“I charge each and every one of you to not forget the fierce urgency of now.”
The 2019 PIE Network Summit closing included this advice from Walter Blanks, a communications associate for the American Federation for Children (AFC), and the first private school choice program recipient AFC has hired. In addition to Walter, early college high school graduate Satchel Bellard and Prichard Committee Student Voice Team member Sadie Bograd urged advocates to bring students into the decision making process, and provide them with relevant tools and experiences to pursue their goals.
“THIS IS WHY WE DO THE WORK.” -SCOTT LABAND, COLORADO SUCCEEDS PRESIDENT & PIE NETWORK BOARD CHAIR
These insights from the next generation of leaders were a fitting bookend to three days packed with ideas for spurring innovation in education advocacy. Earlier in the week, Texas Education Agency Commissioner Mike Morath welcomed Summit attendees to Austin with a call to keep pushing for a great education for every learner. Network leaders also discussed how they’re moving from empowering parents to putting parents in power—and how families driving change can transform both advocacy and our education system.
The Eddies!—annual, advocate-nominated awards—provide an opportunity to feature excellent policymaking and advocacy campaigns from the past year, telling the story of how education policy was advanced one state at a time. For every effort that didn’t quite make the finish line, somewhere else, the broader movement moved the dial for kids. Both the winners and nominees help us celebrate the progress made by the movement—together. You can find the entire slate of Eddies! nominees here.
Game Changer of the Year: Stand for Children Washington, Black Education Strategy Roundtable, Partnership for Learning, Democrats for Education Reform Colorado, and BEST NC
Advocates in Washington, Colorado, and North Carolina led separate, breakthrough campaigns that addressed a single issue: traditionally underserved students are placed in advanced courses less frequently than their peers—even though they are equally prepared. These concurrent campaigns, led independently by each state-based organization, highlight the power and synergy of leaders making smart policies serve their students.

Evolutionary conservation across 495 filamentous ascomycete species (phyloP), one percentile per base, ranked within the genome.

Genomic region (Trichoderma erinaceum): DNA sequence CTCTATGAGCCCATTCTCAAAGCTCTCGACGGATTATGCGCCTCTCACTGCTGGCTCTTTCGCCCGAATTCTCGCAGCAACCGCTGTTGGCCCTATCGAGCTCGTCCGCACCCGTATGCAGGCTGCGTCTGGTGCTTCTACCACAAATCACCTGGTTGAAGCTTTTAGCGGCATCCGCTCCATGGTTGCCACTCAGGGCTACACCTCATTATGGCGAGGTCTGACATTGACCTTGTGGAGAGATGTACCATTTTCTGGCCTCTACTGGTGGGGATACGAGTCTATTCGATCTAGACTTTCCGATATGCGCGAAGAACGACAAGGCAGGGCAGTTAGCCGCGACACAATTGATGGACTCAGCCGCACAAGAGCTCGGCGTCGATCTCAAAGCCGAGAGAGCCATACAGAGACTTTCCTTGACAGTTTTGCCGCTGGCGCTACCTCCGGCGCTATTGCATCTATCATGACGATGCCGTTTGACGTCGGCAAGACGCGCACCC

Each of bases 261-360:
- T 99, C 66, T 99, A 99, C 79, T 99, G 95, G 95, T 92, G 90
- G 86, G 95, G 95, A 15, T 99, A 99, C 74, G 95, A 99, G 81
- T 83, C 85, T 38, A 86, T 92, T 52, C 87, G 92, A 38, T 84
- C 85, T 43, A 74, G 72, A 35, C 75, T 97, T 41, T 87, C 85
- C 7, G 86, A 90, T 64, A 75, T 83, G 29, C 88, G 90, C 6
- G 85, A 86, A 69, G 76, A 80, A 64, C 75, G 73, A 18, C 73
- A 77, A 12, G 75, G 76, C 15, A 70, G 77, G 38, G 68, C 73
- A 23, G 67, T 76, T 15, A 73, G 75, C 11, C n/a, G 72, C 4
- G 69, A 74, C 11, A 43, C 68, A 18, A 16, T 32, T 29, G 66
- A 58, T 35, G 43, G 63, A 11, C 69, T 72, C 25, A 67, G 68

“ONE THING THAT’S ALWAYS ATTRACTED ME TO THIS POLICY IS THAT IT CHANGES THE CONVERSATION OF WHAT’S POSSIBLE.”
While the policy in each state looks different, their mission is the same—reduce historic barriers to advanced course access for underrepresented students. Learn more about each state’s policy here, and check out first person insights from advocates who worked to make these policies a reality:
- Virginia Barry, Stand for Children Washington
- Brenda Berg, BEST NC
- Prateek Dutta, Democrats for Education Reform Colorado
Network MVP: Kenya Bradshaw
Vice President, Community Engagement & Policy, TNTP
Kenya Bradshaw leads TNTP’s work to advocate for lasting policy change that reflects the priorities of students, families, and their communities. Since the launch of The Opportunity Myth—which has reached more than 100,000 people—Kenya has helped stakeholders across the country act on the report’s findings.
In Connecticut, she helped members of seven community organizations develop a vision for a statewide education system that supports students’ and parents’ educational goals. In Washington, D.C., she influenced the State Board of Education’s decision to assess student access to grade-appropriate content and instruction. When she’s not working to expand community input and advance policies around critical issues like teacher diversity, she stays busy in her own community. She’s served on numerous community boards, including the Girl Scouts of the Mid-South, Tennessee Pre-K State Advisory Council, and Common Ground, a local racial reconciliation effort. She is also an Aspen Fellow and member of Education Leaders of Color’s (EdLoc) Leadership Committee.
Best Defense: NewMexicoKidsCAN
Defense of High-Quality Assessments
The students and educators of New Mexico have made impressive strides in recent years. Thanks to their hard work and the support of families and communities, academic growth and achievement trends are rising at the fastest rate in years. Even more impressive, students have achieved these improvements by meeting the challenging expectations laid out in New Mexico’s academic standards, which are designed to address the demands of the future workforce.